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Portuguese Presidential Elections: The Anatomy of a Predestined Race

The Portuguese system of government includes both the office of President and the office of Prime Minister. In this semi-presidential system, the president often fades into the background. Power is largely exercised by the prime minister and the government they form, with the president being tasked only with broadly ceremonial duties. However, it is not a toothless role. The authority of the head of state extends to the nomination and dismissal of the prime minister, the dissolution of parliament and the veto of legislation. As such, the president is best conceived as a steward for the nation—an important component of a system of checks and balances.

This Sunday, the Portuguese will go to the polls in the first round of the presidential election. A runoff is not expected to be on the cards.

The Candidates

The election is being contested by seven candidates. Of the seven, only three have polled at more than 10%; among that subset, one contender holds a 40 percentage point lead—the current president, Marcelo Rebelo de Sousa. The former leader of the centre-right Social Democratic Party (Partido Social Democrata, PSD-EPP) is polling consistently at around 60%. As such, he is on course for an easy win with a single-digit bump over his performance in the 2016 election. This is not altogether unexpected—all four previous presidents were re-elected for a second term; and all but the first were re-elected with a larger share of the vote.

In contention for second place are Ana Gomes and André Ventura, both of whom are polling in the low double digits. Ana Gomes is a career diplomat and former MEP who has cultivated an image as an anti-corruption campaigner. She is a member of the Socialist Party (Partido Socialista, PS-S&D), the ruling centre-left party. She does not, however, enjoy her party’s support in this election. Presidential elections are ostensibly non-partisan, but in practice the candidates are, overwhelmingly, experienced political operators picked from within party ranks. Still, the absence of a candidate supported by the party which enjoys the most support is not an oversight; rather, it is a political calculation—motivated primarily by the desire to avoid a bruising defeat by going against a president with record levels of popularity.  Gomes’ candidacy is, in no small part, a protest over the absence of a candidate representing the centre-left. 

The search for a platform and legitimation characterises all other candidacies. This is clearest, perhaps, in the case of André Ventura. Ventura is the leader of right-wing Chega (ID). Since Chega was created in 2019, Ventura has been the lead candidate in the European Parliament elections, lead candidate in the parliamentary election and is now the candidate in the presidential election. Ventura’s approach to all three elections is remarkably similar. The bluster, inflammatory rhetoric and hyperbolic goals all serve the purpose of ensuring the party becomes ingrained in the political fabric. Thus far, this strategy has paid dividends, with his party growing in the polls and an expected second or third place in the presidential election.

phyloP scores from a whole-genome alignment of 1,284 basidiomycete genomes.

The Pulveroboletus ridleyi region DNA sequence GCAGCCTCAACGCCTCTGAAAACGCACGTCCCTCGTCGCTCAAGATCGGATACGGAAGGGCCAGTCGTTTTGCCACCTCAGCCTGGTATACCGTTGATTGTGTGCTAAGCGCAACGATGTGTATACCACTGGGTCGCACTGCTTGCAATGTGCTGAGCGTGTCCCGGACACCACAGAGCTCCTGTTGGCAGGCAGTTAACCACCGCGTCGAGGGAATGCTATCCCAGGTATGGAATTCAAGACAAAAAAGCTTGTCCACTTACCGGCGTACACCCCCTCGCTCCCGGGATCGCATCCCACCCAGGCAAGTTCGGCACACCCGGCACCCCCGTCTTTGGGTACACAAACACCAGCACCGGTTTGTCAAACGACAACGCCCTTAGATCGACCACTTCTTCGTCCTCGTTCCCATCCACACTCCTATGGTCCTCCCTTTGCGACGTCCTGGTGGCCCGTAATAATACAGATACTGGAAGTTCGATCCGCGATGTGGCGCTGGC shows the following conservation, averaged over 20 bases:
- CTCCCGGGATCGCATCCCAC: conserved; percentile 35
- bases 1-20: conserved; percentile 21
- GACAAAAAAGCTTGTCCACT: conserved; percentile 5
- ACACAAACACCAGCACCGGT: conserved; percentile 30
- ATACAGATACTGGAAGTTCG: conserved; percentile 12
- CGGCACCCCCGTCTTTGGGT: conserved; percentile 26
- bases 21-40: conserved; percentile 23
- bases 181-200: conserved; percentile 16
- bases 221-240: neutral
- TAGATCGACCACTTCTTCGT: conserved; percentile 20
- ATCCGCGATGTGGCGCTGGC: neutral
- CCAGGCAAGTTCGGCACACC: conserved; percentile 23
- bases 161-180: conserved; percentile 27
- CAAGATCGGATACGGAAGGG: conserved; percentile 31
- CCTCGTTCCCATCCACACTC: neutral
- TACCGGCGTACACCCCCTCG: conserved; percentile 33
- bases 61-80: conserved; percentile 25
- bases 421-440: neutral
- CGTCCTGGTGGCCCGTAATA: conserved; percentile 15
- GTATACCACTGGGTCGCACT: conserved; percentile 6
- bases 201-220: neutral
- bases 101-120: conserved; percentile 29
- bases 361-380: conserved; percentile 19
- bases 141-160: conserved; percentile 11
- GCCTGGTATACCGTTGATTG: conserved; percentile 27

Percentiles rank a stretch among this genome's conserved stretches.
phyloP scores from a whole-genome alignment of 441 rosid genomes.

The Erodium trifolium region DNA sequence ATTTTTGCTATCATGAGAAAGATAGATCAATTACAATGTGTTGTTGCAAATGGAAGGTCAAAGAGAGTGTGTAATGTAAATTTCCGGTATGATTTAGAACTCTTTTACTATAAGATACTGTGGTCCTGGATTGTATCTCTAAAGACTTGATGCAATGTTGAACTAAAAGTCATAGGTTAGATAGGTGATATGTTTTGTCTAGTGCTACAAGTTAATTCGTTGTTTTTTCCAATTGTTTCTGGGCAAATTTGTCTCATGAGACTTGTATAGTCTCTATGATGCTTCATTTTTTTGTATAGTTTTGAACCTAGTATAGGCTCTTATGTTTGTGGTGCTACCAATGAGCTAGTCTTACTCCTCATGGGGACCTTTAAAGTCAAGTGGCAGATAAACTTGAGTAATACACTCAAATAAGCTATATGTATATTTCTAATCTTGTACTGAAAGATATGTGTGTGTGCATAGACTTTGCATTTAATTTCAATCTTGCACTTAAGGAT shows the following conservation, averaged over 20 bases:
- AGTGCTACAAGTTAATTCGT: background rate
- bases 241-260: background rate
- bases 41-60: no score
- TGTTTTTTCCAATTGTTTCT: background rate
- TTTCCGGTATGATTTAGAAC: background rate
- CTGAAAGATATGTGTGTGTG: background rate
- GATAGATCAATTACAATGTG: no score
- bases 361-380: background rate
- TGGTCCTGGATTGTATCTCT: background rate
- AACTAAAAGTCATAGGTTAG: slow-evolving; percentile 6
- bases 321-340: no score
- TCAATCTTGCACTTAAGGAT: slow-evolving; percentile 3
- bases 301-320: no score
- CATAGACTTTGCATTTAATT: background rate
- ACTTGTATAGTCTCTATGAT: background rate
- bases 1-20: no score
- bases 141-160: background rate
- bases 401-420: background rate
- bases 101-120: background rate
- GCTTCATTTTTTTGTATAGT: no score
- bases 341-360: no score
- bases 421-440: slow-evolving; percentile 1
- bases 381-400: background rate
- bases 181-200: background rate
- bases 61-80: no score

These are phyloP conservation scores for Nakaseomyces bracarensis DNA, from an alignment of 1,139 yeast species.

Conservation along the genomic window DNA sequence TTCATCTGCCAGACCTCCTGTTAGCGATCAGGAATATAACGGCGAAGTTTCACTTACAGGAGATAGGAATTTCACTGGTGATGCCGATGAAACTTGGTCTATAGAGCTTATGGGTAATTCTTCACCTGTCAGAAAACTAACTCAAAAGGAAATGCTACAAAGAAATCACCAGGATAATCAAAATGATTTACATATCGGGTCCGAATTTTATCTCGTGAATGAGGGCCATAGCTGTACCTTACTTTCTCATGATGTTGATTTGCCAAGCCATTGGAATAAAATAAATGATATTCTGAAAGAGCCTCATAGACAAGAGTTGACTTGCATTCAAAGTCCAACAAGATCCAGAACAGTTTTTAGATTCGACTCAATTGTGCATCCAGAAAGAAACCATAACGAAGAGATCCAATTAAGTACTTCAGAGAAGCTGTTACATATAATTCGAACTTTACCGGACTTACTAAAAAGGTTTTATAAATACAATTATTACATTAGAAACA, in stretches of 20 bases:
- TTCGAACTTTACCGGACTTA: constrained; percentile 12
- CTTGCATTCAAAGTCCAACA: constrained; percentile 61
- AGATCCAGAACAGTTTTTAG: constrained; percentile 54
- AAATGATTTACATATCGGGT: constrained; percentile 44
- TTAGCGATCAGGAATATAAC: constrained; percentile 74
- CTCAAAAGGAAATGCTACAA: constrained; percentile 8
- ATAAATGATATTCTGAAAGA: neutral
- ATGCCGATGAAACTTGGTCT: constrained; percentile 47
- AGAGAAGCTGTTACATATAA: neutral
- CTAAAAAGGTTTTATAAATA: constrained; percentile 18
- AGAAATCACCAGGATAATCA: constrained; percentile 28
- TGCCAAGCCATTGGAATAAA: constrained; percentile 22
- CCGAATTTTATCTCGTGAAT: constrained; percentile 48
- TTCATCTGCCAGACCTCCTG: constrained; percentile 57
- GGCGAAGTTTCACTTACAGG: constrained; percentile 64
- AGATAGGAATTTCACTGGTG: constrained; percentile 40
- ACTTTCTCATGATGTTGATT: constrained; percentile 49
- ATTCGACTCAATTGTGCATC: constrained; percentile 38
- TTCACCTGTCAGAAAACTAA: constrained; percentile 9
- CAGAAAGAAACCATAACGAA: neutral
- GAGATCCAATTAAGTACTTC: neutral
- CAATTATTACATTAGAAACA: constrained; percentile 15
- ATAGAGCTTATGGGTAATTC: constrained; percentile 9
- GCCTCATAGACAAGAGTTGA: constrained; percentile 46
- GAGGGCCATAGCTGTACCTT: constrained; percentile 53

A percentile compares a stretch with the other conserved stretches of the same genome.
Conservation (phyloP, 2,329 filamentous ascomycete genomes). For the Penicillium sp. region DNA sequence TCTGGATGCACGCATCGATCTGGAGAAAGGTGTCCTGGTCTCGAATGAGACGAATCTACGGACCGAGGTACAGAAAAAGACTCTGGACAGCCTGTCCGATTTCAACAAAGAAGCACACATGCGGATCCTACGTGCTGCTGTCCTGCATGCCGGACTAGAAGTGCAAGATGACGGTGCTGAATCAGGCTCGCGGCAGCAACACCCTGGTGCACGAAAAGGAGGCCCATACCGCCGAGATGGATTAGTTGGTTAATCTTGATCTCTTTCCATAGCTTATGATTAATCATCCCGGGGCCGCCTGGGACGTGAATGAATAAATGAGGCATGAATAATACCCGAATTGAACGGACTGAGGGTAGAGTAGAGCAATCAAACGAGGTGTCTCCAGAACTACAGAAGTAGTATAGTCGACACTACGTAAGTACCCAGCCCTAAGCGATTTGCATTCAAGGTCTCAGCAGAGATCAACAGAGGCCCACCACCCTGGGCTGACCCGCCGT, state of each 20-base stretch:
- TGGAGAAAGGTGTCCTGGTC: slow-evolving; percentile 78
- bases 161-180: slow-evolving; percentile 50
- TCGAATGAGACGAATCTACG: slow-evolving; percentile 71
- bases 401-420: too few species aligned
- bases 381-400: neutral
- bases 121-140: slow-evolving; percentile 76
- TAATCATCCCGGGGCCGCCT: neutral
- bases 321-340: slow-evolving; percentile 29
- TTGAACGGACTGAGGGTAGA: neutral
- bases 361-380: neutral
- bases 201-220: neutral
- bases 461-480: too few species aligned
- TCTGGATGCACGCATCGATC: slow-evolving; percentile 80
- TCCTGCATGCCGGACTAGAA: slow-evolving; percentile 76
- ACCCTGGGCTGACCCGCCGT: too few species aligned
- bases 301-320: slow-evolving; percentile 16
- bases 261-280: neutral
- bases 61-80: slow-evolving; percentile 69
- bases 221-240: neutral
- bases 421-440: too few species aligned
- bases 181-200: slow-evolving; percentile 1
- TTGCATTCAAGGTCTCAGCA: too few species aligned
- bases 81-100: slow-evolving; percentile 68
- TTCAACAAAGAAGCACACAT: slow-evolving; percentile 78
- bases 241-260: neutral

The one key element of this election which is not a foregone conclusion yet is turnout. The overall trend is clear—the share of voters going to the polls has been in steady decline since the 1980s. The last three elections with an incumbent on the ballot have also been plagued by a drop in turnout of roughly 15 percentage points.

Rebelo de Sousa was already voted in by an apathetic electorate in 2016 elections. The turnout in 2016 was the second lowest ever, at 48.7%. If the pattern held, his re-election would be sealed by only around one third of registered voters. This alone would make it a record low. However, that number is likely to be pushed down even further by a perfect storm of other factors:

This will be the first presidential election after the extension of automatic voter registration to Portuguese citizens abroad. The move has led to a five-fold increase in the number of non-resident voters, but this is a population who is not meaningfully engaged—turnout in 2016 was a lowly 5%. Overseas electors now make up 12% of the total, which is likely to depress turnout numbers further.

In addition, a third wave of the ongoing COVID-19 pandemic is raging through Portugal. The country is in a state of emergency, with a lockdown in place—which will be suspended on the day of the election, just to return once it is over. Exactly how the pandemic will impact the election is still unknown, but pollsters have gleaned two trends. For one, it is likely to reduce turnout, potentially due to a combination of a sense of danger in the act of voting itself, a sense that the election is fait accompli, already more or less decided. For another, that the voting intentions of those likely to make it to the polls differ from those of the overall electorate.

This more politically engaged set of voters is expected to direct support away from the main candidate. It is true that even this slice of the electorate favours Rebelo de Sousa. It may not, however, favour the candidate by a large enough margin to avoid a runoff. The question then becomes one of how many of the other electors—who overwhelmingly support the sitting president—will make their vote count. In this election, perhaps the only meaningful adversary for Rebelo de Sousa is turnout.